, the journalist and blogger, who flirted for many years with conservatism and the Republican party, has become the most reliable chronicler of the hyperbolic comings and goings of Sarah Palin.
Sullivan is one of the few journalists who, almost from the beginning, has taken Palin seriously and kept up a warning drumbeat about a political phenomenon that has already turned her into the leader of the American opposition party.
His minute-by-minute catalogue
of Palin’s $100,000 speech
the other day to the Tea Party conventioneers—of whom, Sullivan rightly points out, she is the de facto head—is a horrifying and comical road map of how meaninglessness can come to stand for something in America.
But capturing it all—the clichés, vapidness, illogic, inversions of reality, Cheneyisms, and her constant whacking at Obama’s legitimacy—he yet misses something.
He misses how really compelling she is. Unaccountably amazing. It could be the meaninglessness itself, and her confidence in it, that is so riveting. But I think it’s something else. It is, that, curiously, she makes sense.
Most politicians have a certain expertise and have done a reasonable amount of preparation before they speak. They thereupon manage to communicate almost zero feeling. Policy is the antithesis—at least many men seem to see it that way—of emotion. Now, you might get, from of a media savvy pol, signals of competence, or anger, or empathy, but seldom is there a palpable, pleasurable feeling on the skin. No rush. No identification. A white guy in a suit is a white guy in a suit. Not emotionally available. Obama (himself quite a cold fish) made and benefited from this case. (Hillary Clinton’s problem was that she always seemed like a white guy in a suit.)
Sarah Palin is a terrible speaker. She garbles syntax, flubs lines, loses her train of thought, and yet it’s easy to find yourself hanging on every word. For one thing she sounds so memorable—the weird pitch catches you. Most other politicians would have been coached on this, would have moved their voice from upper chest to diaphragm.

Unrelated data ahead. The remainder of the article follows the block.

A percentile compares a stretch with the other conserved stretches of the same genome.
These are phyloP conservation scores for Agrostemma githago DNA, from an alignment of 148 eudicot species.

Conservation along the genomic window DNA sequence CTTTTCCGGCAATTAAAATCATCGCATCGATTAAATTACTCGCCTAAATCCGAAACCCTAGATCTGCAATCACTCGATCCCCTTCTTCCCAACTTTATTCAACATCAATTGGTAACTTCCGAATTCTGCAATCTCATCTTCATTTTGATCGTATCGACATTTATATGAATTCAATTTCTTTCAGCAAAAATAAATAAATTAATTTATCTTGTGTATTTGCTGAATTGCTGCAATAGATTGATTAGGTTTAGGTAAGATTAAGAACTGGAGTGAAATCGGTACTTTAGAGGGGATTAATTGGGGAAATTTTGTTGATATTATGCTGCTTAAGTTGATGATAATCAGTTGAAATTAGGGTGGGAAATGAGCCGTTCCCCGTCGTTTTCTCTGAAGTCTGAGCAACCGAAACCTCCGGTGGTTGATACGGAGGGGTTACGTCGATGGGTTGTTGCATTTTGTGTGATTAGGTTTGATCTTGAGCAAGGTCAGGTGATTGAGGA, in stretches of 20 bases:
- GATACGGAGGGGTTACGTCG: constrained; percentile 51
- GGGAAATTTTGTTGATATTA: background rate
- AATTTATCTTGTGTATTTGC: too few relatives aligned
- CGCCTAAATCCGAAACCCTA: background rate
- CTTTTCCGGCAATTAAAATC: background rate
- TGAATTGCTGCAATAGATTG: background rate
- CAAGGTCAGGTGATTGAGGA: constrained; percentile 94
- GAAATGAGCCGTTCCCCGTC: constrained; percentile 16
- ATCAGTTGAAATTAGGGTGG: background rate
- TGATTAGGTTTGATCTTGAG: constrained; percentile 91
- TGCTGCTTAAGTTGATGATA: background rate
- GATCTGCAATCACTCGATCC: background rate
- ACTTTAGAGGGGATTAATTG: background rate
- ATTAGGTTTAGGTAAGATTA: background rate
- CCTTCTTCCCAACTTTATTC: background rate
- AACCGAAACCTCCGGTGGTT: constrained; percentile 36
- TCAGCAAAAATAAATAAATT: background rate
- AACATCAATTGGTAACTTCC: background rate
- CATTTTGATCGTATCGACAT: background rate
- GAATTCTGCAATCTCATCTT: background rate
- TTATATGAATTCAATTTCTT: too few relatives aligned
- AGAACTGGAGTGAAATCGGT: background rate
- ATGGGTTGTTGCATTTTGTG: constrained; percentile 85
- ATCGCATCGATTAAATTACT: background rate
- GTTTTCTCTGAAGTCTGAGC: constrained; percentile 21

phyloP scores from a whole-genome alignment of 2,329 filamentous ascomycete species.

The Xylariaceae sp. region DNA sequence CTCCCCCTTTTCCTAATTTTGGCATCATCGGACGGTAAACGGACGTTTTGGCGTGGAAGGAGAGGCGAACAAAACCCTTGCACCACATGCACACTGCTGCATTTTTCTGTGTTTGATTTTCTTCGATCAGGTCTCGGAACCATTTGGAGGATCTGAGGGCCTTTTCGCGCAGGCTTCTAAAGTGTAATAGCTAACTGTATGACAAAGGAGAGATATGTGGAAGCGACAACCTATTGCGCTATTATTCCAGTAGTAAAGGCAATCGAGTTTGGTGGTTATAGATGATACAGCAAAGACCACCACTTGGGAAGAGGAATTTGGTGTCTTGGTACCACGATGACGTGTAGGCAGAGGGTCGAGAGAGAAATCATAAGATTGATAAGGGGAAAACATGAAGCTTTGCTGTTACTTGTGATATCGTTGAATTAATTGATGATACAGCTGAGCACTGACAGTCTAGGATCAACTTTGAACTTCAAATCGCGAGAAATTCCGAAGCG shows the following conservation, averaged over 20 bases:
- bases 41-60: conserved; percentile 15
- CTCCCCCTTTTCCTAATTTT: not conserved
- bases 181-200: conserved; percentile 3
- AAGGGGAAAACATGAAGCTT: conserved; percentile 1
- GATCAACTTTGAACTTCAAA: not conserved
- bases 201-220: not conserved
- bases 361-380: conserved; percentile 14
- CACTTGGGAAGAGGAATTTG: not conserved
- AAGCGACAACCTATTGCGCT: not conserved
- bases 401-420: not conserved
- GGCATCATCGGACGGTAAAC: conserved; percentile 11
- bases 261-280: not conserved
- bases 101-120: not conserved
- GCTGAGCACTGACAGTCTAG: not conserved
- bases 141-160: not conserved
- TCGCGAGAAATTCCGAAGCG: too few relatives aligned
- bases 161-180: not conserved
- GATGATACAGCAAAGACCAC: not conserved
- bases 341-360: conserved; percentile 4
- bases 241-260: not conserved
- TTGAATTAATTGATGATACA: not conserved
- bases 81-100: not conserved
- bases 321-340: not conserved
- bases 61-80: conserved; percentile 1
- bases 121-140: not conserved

She’s full of casual provocations, which other politicians would have let themselves be talked out of (“too much,” an advisor would have said). Her sarcasm, taunting and childish, is a crowd pleaser. Her rank sentimentality is lower than where even the most craven man would ever go (that’s the Trig purpose). She’s eschews, even mocks, respectability, perhaps the thing politicians value most highly. And that it’s a woman doing this makes it all the more show stopping. Maybe it requires a woman. (Really, the crib sheet
was cute. So junior high school.)
Now partly what this means is that all the things that make her so compelling are the things that will keep her marginal. She’s a moron, after all, albeit a game and tenacious one.
But what Sullivan seems to sense with such great foreboding is that an alternative to all that is deadening and disconnected in American politics might really catch us by surprise. It already has.
More of Newser founder Michael Wolff's articles and commentary can be found at VanityFair.com, where he writes a regular column. He can be emailed at email@example.com. You can also follow him on Twitter: @MichaelWolffNYC.